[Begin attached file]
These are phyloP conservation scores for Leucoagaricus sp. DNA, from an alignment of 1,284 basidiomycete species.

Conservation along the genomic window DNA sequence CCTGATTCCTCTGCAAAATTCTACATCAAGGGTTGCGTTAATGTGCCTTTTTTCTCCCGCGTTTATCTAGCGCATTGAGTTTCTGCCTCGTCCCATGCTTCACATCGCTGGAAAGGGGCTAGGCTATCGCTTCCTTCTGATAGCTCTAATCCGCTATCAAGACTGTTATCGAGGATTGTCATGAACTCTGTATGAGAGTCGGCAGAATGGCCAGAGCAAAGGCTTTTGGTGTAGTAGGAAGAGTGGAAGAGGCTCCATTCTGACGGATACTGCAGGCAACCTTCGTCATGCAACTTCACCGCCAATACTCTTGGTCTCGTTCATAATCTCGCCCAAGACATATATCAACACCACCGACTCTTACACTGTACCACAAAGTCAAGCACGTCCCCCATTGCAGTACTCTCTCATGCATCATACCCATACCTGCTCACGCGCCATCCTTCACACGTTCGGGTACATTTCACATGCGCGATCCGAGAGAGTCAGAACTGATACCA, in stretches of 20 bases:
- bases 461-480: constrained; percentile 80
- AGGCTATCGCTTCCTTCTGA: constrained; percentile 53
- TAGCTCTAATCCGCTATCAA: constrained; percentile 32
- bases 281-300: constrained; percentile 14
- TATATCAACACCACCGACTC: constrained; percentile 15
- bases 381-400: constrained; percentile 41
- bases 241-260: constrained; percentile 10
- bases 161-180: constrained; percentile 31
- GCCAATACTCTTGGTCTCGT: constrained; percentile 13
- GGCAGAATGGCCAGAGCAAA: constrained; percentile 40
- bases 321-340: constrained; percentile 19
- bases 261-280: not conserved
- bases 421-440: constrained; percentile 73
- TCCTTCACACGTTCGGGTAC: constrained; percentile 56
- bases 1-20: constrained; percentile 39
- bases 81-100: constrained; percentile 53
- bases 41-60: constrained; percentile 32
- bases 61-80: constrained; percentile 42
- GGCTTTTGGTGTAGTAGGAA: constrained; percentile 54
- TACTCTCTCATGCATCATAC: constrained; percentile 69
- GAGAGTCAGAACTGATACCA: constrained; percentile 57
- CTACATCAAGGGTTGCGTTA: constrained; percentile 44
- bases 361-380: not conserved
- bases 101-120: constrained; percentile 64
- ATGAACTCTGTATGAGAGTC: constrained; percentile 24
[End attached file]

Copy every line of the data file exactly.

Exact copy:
These are phyloP conservation scores for Leucoagaricus sp. DNA, from an alignment of 1,284 basidiomycete species.

Conservation along the genomic window DNA sequence CCTGATTCCTCTGCAAAATTCTACATCAAGGGTTGCGTTAATGTGCCTTTTTTCTCCCGCGTTTATCTAGCGCATTGAGTTTCTGCCTCGTCCCATGCTTCACATCGCTGGAAAGGGGCTAGGCTATCGCTTCCTTCTGATAGCTCTAATCCGCTATCAAGACTGTTATCGAGGATTGTCATGAACTCTGTATGAGAGTCGGCAGAATGGCCAGAGCAAAGGCTTTTGGTGTAGTAGGAAGAGTGGAAGAGGCTCCATTCTGACGGATACTGCAGGCAACCTTCGTCATGCAACTTCACCGCCAATACTCTTGGTCTCGTTCATAATCTCGCCCAAGACATATATCAACACCACCGACTCTTACACTGTACCACAAAGTCAAGCACGTCCCCCATTGCAGTACTCTCTCATGCATCATACCCATACCTGCTCACGCGCCATCCTTCACACGTTCGGGTACATTTCACATGCGCGATCCGAGAGAGTCAGAACTGATACCA, in stretches of 20 bases:
- bases 461-480: constrained; percentile 80
- AGGCTATCGCTTCCTTCTGA: constrained; percentile 53
- TAGCTCTAATCCGCTATCAA: constrained; percentile 32
- bases 281-300: constrained; percentile 14
- TATATCAACACCACCGACTC: constrained; percentile 15
- bases 381-400: constrained; percentile 41
- bases 241-260: constrained; percentile 10
- bases 161-180: constrained; percentile 31
- GCCAATACTCTTGGTCTCGT: constrained; percentile 13
- GGCAGAATGGCCAGAGCAAA: constrained; percentile 40
- bases 321-340: constrained; percentile 19
- bases 261-280: not conserved
- bases 421-440: constrained; percentile 73
- TCCTTCACACGTTCGGGTAC: constrained; percentile 56
- bases 1-20: constrained; percentile 39
- bases 81-100: constrained; percentile 53
- bases 41-60: constrained; percentile 32
- bases 61-80: constrained; percentile 42
- GGCTTTTGGTGTAGTAGGAA: constrained; percentile 54
- TACTCTCTCATGCATCATAC: constrained; percentile 69
- GAGAGTCAGAACTGATACCA: constrained; percentile 57
- CTACATCAAGGGTTGCGTTA: constrained; percentile 44
- bases 361-380: not conserved
- bases 101-120: constrained; percentile 64
- ATGAACTCTGTATGAGAGTC: constrained; percentile 24